Petra , originally known to its inhabitants as Raqmu or Raqēmō is a historic and archaeological city in southern Jordan. It is adjacent to the mountain of Jabal Al-Madbah, in a basin surrounded by mountains forming the eastern flank of the Arabah valley running from the Dead Sea to the Gulf of Aqaba. The area around Petra has been inhabited from as early as 7000 BC, and the Nabataeans might have settled in what would become the capital city of their kingdom as early as the 4th century BC. Archaeological work has only discovered evidence of Nabataean presence dating back to the second century BC, by which time Petra had become their capital.The Nabataeans were nomadic Arabs who invested in Petra's proximity to the incense trade routes by establishing it as a major regional trading hub.
The trading business gained the Nabataeans considerable revenue and Petra became the focus of their wealth. The Nabataeans were accustomed to living in the barren deserts, unlike their enemies, and were able to repel attacks by taking advantage of the area's mountainous terrain. They were particularly skillful in harvesting rainwater, agriculture and stone carving. Petra flourished in the 1st century AD, when its famous Al-Khazneh structure – believed to be the mausoleum of Nabataean king Aretas IV – was constructed, and its population peaked at an estimated 20,000 inhabitants.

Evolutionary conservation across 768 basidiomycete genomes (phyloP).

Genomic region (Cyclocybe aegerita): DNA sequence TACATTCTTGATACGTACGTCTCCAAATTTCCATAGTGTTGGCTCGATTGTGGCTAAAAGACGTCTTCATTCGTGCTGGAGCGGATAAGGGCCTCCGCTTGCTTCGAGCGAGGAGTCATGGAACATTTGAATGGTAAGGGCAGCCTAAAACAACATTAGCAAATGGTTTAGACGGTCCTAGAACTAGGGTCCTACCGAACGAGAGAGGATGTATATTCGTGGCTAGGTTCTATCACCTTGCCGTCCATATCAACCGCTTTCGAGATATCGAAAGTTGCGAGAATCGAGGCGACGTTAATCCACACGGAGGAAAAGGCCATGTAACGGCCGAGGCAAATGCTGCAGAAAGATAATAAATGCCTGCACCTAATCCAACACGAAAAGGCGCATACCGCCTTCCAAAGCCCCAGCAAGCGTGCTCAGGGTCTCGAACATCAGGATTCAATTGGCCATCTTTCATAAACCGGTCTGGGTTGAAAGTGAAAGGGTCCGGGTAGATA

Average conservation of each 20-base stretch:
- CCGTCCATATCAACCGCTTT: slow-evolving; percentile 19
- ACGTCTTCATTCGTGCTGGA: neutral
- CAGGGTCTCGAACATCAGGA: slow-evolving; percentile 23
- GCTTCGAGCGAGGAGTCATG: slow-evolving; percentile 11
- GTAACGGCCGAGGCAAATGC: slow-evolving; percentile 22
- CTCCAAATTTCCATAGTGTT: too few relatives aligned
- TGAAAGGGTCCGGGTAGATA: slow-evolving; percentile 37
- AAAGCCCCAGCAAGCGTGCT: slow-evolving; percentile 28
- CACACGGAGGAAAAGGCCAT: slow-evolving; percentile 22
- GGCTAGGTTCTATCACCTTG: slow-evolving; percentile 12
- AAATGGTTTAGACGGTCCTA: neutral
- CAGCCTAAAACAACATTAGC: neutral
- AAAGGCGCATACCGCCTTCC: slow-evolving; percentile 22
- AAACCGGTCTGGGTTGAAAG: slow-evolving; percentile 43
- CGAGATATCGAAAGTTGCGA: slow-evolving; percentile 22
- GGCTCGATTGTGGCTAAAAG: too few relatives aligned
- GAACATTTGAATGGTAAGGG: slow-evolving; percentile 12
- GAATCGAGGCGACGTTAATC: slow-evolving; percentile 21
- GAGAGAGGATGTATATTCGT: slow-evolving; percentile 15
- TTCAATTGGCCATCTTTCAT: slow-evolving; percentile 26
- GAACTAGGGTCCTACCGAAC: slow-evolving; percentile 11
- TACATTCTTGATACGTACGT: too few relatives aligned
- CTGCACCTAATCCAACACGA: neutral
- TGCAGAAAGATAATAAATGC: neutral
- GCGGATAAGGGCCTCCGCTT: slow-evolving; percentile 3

Things to do
Reaching the Monastery demands some hard climbing, but the reward is worth it when you can see one of the reward is worth it when you can see one of the largest monuments in Petra with a 50-meters square façade. Form this lookout point; you have unbeatable views of the Petra basin and Wadi Araba
Both trails, the Al-Khubtha and Al-Madrass give you a bird’s eye view of the Treasury. You can easily access the Al-Khubtha trail because it begins from the Vision Center and takes you to the city through the Siq. The Al-Madrass is a rarely taken trail